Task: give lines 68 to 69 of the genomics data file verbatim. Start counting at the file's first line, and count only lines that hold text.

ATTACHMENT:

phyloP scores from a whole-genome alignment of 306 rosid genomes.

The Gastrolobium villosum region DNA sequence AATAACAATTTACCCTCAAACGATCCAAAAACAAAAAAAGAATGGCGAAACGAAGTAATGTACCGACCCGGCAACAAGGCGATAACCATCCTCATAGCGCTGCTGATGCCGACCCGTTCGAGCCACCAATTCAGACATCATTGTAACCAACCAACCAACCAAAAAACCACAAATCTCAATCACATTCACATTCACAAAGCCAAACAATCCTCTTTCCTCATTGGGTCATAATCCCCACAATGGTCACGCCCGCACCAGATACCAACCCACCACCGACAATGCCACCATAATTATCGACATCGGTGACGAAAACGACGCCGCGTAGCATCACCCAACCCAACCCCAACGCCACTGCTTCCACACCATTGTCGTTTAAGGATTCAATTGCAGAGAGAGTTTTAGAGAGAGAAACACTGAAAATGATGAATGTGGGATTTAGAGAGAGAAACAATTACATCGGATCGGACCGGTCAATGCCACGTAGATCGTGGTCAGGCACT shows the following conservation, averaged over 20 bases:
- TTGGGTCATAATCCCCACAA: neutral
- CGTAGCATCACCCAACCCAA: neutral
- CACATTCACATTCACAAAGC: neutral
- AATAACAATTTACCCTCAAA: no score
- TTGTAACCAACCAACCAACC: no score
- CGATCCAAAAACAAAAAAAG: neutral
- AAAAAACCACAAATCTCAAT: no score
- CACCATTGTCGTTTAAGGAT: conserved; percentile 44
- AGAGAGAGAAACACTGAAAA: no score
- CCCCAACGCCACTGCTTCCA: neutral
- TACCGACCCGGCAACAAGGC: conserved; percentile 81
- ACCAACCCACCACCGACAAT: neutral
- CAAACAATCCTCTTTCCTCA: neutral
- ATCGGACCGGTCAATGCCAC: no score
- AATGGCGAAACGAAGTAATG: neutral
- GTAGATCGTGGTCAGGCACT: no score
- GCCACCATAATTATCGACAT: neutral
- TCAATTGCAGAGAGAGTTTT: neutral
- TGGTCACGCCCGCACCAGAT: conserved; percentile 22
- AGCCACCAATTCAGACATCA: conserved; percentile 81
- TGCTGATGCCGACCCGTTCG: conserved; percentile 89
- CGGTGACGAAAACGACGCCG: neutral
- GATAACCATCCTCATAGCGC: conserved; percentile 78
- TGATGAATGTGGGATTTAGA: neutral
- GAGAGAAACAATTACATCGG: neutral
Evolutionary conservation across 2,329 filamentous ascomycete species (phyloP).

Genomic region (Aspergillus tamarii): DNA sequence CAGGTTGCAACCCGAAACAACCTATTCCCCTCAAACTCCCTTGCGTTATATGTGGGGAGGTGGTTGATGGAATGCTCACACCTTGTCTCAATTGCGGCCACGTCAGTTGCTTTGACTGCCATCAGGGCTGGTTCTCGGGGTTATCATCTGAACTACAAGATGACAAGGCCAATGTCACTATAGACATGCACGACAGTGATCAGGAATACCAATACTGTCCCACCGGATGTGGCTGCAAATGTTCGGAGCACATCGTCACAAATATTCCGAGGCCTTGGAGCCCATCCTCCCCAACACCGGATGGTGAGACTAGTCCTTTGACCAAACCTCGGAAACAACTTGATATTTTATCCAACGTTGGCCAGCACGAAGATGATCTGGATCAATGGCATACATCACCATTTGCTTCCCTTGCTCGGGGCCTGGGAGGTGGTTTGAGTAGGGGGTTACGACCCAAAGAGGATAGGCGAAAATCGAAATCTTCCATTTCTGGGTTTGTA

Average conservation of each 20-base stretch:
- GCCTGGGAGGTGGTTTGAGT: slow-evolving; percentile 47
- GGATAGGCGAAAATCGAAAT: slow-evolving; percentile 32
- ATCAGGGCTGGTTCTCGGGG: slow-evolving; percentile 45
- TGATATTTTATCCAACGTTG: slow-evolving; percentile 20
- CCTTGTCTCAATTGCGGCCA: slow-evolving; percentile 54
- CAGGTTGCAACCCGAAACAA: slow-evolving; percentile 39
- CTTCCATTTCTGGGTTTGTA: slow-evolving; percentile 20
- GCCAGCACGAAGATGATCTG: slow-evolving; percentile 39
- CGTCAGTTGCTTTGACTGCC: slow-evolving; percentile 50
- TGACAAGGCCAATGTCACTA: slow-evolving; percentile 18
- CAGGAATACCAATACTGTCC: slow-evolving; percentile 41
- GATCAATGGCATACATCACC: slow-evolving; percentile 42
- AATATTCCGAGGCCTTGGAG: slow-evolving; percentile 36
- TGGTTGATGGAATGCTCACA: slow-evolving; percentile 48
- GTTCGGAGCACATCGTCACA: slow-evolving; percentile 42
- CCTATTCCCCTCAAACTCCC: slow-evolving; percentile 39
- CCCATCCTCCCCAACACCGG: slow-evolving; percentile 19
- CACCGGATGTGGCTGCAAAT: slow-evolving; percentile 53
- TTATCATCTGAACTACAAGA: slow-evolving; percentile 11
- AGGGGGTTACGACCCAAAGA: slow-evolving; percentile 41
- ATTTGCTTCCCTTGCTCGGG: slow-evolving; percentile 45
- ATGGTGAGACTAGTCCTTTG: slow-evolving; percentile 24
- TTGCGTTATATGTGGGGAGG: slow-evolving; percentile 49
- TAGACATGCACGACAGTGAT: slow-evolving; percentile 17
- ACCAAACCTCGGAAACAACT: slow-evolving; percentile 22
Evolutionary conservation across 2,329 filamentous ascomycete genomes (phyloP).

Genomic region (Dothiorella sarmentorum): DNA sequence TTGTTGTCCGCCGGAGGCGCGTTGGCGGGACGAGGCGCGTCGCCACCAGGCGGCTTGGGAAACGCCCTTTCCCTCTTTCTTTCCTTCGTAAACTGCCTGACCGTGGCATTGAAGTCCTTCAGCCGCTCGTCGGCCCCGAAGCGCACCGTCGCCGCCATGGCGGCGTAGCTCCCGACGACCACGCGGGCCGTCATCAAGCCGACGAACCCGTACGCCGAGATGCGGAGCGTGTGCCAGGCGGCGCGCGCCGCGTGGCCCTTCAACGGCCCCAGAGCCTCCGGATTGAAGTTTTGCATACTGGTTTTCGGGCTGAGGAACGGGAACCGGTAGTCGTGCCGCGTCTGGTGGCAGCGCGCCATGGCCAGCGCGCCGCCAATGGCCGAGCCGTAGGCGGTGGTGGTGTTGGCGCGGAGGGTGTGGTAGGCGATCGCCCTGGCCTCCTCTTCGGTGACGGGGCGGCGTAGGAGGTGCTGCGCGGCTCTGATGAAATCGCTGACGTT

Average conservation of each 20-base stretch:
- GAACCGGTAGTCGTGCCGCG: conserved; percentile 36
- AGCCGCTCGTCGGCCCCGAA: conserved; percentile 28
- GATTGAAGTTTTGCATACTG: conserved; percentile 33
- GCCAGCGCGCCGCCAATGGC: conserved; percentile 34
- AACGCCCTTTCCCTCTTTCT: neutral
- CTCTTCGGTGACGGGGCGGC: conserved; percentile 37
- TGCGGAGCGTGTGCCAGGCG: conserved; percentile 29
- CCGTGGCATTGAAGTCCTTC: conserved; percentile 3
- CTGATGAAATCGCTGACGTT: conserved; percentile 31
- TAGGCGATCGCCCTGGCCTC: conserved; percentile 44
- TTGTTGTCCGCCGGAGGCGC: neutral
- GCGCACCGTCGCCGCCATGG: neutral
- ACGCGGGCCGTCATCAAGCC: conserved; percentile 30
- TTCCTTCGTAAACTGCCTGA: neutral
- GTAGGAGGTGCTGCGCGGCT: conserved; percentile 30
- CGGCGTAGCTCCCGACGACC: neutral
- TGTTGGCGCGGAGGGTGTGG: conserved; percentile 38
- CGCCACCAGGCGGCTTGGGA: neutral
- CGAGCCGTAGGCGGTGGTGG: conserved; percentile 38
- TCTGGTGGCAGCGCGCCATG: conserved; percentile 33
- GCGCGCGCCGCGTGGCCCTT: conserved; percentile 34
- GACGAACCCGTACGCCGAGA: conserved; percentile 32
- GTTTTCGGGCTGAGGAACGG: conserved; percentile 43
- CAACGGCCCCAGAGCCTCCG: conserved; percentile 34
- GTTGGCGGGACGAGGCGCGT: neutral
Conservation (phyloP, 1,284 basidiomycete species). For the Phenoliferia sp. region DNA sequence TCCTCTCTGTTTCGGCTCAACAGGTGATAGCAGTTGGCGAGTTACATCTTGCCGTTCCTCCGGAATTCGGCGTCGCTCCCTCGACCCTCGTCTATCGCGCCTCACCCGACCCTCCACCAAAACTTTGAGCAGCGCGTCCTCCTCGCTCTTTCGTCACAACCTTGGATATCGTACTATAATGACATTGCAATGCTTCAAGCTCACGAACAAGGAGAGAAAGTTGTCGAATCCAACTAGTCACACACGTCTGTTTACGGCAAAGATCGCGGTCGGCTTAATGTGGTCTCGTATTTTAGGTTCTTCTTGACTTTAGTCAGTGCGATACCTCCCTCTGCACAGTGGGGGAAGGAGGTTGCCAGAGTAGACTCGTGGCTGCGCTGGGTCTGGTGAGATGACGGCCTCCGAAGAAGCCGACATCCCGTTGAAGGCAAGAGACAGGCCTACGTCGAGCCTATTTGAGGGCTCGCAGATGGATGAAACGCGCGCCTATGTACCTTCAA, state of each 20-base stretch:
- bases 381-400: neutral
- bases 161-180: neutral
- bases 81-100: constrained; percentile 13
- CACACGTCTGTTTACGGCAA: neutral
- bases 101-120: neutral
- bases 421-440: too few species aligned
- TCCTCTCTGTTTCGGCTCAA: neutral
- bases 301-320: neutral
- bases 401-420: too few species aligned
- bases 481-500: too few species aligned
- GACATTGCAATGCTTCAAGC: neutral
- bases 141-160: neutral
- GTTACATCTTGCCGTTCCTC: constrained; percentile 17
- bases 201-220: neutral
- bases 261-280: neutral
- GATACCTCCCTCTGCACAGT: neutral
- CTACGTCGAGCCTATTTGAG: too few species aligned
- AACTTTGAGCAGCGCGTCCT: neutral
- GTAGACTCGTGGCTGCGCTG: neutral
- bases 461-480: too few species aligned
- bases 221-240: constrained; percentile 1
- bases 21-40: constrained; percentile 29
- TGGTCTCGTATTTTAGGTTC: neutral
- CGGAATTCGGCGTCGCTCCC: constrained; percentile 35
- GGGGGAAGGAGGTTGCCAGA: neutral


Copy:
- TAGGCGATCGCCCTGGCCTC: conserved; percentile 44
- TTGTTGTCCGCCGGAGGCGC: neutral